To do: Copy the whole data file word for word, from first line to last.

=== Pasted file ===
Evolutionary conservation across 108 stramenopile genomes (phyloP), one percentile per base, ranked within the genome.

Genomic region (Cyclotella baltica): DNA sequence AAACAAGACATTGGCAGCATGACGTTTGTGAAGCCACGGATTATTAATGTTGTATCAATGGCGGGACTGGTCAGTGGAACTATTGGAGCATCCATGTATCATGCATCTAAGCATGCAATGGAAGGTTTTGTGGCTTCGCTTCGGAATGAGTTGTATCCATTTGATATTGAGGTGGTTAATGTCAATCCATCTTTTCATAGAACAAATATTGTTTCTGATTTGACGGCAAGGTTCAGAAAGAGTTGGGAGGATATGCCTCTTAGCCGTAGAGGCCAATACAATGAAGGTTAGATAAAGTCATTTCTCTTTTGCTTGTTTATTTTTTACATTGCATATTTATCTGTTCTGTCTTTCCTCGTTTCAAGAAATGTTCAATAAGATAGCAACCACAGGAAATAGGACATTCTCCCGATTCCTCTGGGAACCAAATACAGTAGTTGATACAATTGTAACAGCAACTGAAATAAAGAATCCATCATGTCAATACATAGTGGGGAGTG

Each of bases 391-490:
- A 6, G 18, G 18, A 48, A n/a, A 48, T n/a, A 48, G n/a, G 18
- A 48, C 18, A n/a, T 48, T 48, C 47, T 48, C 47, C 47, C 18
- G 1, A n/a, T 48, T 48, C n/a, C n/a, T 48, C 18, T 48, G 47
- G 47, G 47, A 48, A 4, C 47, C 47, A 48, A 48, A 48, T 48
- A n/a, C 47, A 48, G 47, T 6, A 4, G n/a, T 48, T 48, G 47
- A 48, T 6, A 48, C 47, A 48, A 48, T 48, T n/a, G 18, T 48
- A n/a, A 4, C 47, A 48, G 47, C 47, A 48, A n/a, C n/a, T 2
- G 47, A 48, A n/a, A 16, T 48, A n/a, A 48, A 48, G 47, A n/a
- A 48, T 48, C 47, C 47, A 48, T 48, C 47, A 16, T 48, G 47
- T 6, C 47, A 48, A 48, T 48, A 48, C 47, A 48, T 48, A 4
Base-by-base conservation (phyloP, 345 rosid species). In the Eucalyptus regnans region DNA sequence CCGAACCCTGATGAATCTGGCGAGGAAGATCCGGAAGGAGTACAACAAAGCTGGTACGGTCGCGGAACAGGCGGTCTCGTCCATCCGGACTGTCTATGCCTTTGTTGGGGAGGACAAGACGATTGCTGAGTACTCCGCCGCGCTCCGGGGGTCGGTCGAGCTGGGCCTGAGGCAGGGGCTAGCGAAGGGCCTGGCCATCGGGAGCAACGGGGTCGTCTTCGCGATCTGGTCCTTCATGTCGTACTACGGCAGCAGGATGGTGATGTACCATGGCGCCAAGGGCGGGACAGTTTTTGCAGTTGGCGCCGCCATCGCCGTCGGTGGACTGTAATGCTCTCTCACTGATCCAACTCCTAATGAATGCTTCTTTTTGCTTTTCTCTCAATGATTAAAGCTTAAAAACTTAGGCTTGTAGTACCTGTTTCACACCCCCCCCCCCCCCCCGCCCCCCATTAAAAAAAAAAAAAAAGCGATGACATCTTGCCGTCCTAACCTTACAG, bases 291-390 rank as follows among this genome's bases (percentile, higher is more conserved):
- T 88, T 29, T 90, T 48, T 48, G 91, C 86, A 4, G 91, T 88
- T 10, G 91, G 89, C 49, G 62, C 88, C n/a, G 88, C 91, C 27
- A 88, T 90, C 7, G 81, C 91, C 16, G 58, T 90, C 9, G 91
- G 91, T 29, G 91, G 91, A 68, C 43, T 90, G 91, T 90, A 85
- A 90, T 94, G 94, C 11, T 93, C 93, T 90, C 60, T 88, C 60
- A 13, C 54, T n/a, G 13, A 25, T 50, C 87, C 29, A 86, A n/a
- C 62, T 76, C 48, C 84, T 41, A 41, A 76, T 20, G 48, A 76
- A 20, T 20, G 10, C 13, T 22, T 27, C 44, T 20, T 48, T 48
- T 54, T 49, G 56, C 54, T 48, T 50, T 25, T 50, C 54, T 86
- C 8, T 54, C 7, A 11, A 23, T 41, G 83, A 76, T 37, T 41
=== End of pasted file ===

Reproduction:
Evolutionary conservation across 108 stramenopile genomes (phyloP), one percentile per base, ranked within the genome.

Genomic region (Cyclotella baltica): DNA sequence AAACAAGACATTGGCAGCATGACGTTTGTGAAGCCACGGATTATTAATGTTGTATCAATGGCGGGACTGGTCAGTGGAACTATTGGAGCATCCATGTATCATGCATCTAAGCATGCAATGGAAGGTTTTGTGGCTTCGCTTCGGAATGAGTTGTATCCATTTGATATTGAGGTGGTTAATGTCAATCCATCTTTTCATAGAACAAATATTGTTTCTGATTTGACGGCAAGGTTCAGAAAGAGTTGGGAGGATATGCCTCTTAGCCGTAGAGGCCAATACAATGAAGGTTAGATAAAGTCATTTCTCTTTTGCTTGTTTATTTTTTACATTGCATATTTATCTGTTCTGTCTTTCCTCGTTTCAAGAAATGTTCAATAAGATAGCAACCACAGGAAATAGGACATTCTCCCGATTCCTCTGGGAACCAAATACAGTAGTTGATACAATTGTAACAGCAACTGAAATAAAGAATCCATCATGTCAATACATAGTGGGGAGTG

Each of bases 391-490:
- A 6, G 18, G 18, A 48, A n/a, A 48, T n/a, A 48, G n/a, G 18
- A 48, C 18, A n/a, T 48, T 48, C 47, T 48, C 47, C 47, C 18
- G 1, A n/a, T 48, T 48, C n/a, C n/a, T 48, C 18, T 48, G 47
- G 47, G 47, A 48, A 4, C 47, C 47, A 48, A 48, A 48, T 48
- A n/a, C 47, A 48, G 47, T 6, A 4, G n/a, T 48, T 48, G 47
- A 48, T 6, A 48, C 47, A 48, A 48, T 48, T n/a, G 18, T 48
- A n/a, A 4, C 47, A 48, G 47, C 47, A 48, A n/a, C n/a, T 2
- G 47, A 48, A n/a, A 16, T 48, A n/a, A 48, A 48, G 47, A n/a
- A 48, T 48, C 47, C 47, A 48, T 48, C 47, A 16, T 48, G 47
- T 6, C 47, A 48, A 48, T 48, A 48, C 47, A 48, T 48, A 4
Base-by-base conservation (phyloP, 345 rosid species). In the Eucalyptus regnans region DNA sequence CCGAACCCTGATGAATCTGGCGAGGAAGATCCGGAAGGAGTACAACAAAGCTGGTACGGTCGCGGAACAGGCGGTCTCGTCCATCCGGACTGTCTATGCCTTTGTTGGGGAGGACAAGACGATTGCTGAGTACTCCGCCGCGCTCCGGGGGTCGGTCGAGCTGGGCCTGAGGCAGGGGCTAGCGAAGGGCCTGGCCATCGGGAGCAACGGGGTCGTCTTCGCGATCTGGTCCTTCATGTCGTACTACGGCAGCAGGATGGTGATGTACCATGGCGCCAAGGGCGGGACAGTTTTTGCAGTTGGCGCCGCCATCGCCGTCGGTGGACTGTAATGCTCTCTCACTGATCCAACTCCTAATGAATGCTTCTTTTTGCTTTTCTCTCAATGATTAAAGCTTAAAAACTTAGGCTTGTAGTACCTGTTTCACACCCCCCCCCCCCCCCCGCCCCCCATTAAAAAAAAAAAAAAAGCGATGACATCTTGCCGTCCTAACCTTACAG, bases 291-390 rank as follows among this genome's bases (percentile, higher is more conserved):
- T 88, T 29, T 90, T 48, T 48, G 91, C 86, A 4, G 91, T 88
- T 10, G 91, G 89, C 49, G 62, C 88, C n/a, G 88, C 91, C 27
- A 88, T 90, C 7, G 81, C 91, C 16, G 58, T 90, C 9, G 91
- G 91, T 29, G 91, G 91, A 68, C 43, T 90, G 91, T 90, A 85
- A 90, T 94, G 94, C 11, T 93, C 93, T 90, C 60, T 88, C 60
- A 13, C 54, T n/a, G 13, A 25, T 50, C 87, C 29, A 86, A n/a
- C 62, T 76, C 48, C 84, T 41, A 41, A 76, T 20, G 48, A 76
- A 20, T 20, G 10, C 13, T 22, T 27, C 44, T 20, T 48, T 48
- T 54, T 49, G 56, C 54, T 48, T 50, T 25, T 50, C 54, T 86
- C 8, T 54, C 7, A 11, A 23, T 41, G 83, A 76, T 37, T 41